Building a no-nonsense content approval workflow
Content marketing is a critical engine of growth in the digital age. It’s arguably the single most effective means of growing your brand presence, building credibility or trust by establishing yourself as an authority, fueling audience engagement, and driving sales.
Don’t believe us? Here are some numbers to demonstrate the value of content marketing:
- Content marketing generates 3 times more leads than outbound marketing, sees 6 times higher conversion rates, and boosts traffic by up to 7.8 times — plus it costs around 67% less than outbound marketing initiatives, according to the Content Marketing Institute.
- Envisage Digital estimates that 4.4 million new blog posts are published every day in 2022 (across all platforms). Other estimates put this number at 6 million and 7.5 million posts per day!
- Organizations that regularly publish blogs get 55% more web visitors, receive 97% more inbound links, and get 434% more pages indexed than companies that don’t publish frequently.
With this in mind, it shouldn’t come as a surprise that the vast majority of marketers today use content marketing — 91% of B2B marketers and 86% of B2C marketers.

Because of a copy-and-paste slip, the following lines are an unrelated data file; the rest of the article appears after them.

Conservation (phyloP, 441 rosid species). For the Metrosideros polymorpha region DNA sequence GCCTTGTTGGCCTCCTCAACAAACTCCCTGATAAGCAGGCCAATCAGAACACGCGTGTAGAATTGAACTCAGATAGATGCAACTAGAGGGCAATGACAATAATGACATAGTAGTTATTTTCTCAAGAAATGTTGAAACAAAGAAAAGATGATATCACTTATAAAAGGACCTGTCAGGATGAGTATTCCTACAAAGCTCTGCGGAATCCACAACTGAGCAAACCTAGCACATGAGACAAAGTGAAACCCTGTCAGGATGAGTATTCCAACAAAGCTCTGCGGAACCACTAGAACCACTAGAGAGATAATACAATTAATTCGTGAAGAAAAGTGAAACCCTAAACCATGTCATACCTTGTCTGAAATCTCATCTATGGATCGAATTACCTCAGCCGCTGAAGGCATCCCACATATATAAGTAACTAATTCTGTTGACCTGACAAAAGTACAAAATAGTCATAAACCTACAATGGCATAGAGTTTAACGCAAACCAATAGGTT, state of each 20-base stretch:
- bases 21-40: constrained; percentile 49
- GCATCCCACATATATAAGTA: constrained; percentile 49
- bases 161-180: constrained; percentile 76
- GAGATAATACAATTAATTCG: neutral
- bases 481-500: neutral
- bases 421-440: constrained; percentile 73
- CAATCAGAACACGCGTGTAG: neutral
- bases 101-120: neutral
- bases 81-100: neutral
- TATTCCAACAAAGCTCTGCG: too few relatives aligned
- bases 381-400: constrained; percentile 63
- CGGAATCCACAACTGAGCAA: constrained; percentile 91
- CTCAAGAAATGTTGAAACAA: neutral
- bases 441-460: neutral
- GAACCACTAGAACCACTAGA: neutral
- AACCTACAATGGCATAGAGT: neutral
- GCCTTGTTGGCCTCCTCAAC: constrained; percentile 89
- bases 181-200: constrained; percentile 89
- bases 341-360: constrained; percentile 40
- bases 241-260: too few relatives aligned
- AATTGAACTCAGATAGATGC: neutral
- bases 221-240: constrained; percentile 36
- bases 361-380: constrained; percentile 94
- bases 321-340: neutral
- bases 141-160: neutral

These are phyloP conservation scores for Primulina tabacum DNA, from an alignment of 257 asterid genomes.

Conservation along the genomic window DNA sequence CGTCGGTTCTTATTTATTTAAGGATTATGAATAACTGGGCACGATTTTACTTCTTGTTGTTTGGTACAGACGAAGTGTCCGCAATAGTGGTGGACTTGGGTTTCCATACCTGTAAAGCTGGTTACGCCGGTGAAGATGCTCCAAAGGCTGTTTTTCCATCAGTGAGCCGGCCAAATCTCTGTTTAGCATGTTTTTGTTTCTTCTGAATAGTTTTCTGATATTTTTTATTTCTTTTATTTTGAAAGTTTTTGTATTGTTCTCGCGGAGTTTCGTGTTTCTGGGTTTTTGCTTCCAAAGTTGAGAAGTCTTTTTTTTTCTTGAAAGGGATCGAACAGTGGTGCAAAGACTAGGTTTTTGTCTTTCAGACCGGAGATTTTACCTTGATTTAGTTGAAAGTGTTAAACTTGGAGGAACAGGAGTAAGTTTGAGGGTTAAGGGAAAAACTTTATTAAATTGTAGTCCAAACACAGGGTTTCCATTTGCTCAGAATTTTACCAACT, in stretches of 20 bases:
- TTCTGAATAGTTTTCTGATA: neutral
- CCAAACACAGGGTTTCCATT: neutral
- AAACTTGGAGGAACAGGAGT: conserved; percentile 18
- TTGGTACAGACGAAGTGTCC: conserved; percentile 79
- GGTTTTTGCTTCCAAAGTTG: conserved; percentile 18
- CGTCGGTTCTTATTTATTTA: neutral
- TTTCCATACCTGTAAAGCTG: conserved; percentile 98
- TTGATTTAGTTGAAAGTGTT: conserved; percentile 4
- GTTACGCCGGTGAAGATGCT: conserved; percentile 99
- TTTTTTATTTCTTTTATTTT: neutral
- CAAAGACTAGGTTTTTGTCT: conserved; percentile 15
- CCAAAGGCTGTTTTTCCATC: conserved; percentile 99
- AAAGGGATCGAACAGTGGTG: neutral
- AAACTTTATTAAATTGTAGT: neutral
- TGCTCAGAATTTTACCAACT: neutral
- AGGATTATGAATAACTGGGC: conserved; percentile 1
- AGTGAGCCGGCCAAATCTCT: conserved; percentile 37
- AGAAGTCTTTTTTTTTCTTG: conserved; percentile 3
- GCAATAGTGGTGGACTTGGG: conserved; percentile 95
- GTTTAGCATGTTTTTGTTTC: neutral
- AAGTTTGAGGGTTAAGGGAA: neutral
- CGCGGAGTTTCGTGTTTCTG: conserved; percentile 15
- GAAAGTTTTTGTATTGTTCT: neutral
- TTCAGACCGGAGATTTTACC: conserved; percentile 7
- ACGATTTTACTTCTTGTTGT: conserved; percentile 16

Content management is an unavoidable part of consistently getting high-quality content published. And yet, so many organizations are getting it wrong by underestimating the importance of having an effective content approval workflow.
Some of the top content-related challenges reported by respondents in a 2021 Content Marketing Institute study, included:
- Communication among teams (58%)
- Content production workflow (45% — up from 27% the previous year)
- Implementing the right technologies (38%)
- Ensuring content creators across the organization follow the same guidelines (32%)
And yet, only 59% of respondents say that their organization has formal content development workflow processes in place.
This means that most of these organizations are making it up as they go. Which is… not great for productivity, efficiency, or content quality and consistency. Not to mention actual results.
For content marketing to be effective, you need to be able to measure how your content is performing against your marketing strategy, but it’s hard to be strategic when you’re being reactive instead of proactive.
So it’s hardly surprising that 68% of respondents in the same study named “lack of processes” as the top reason their organization doesn’t take a strategic approach to managing content.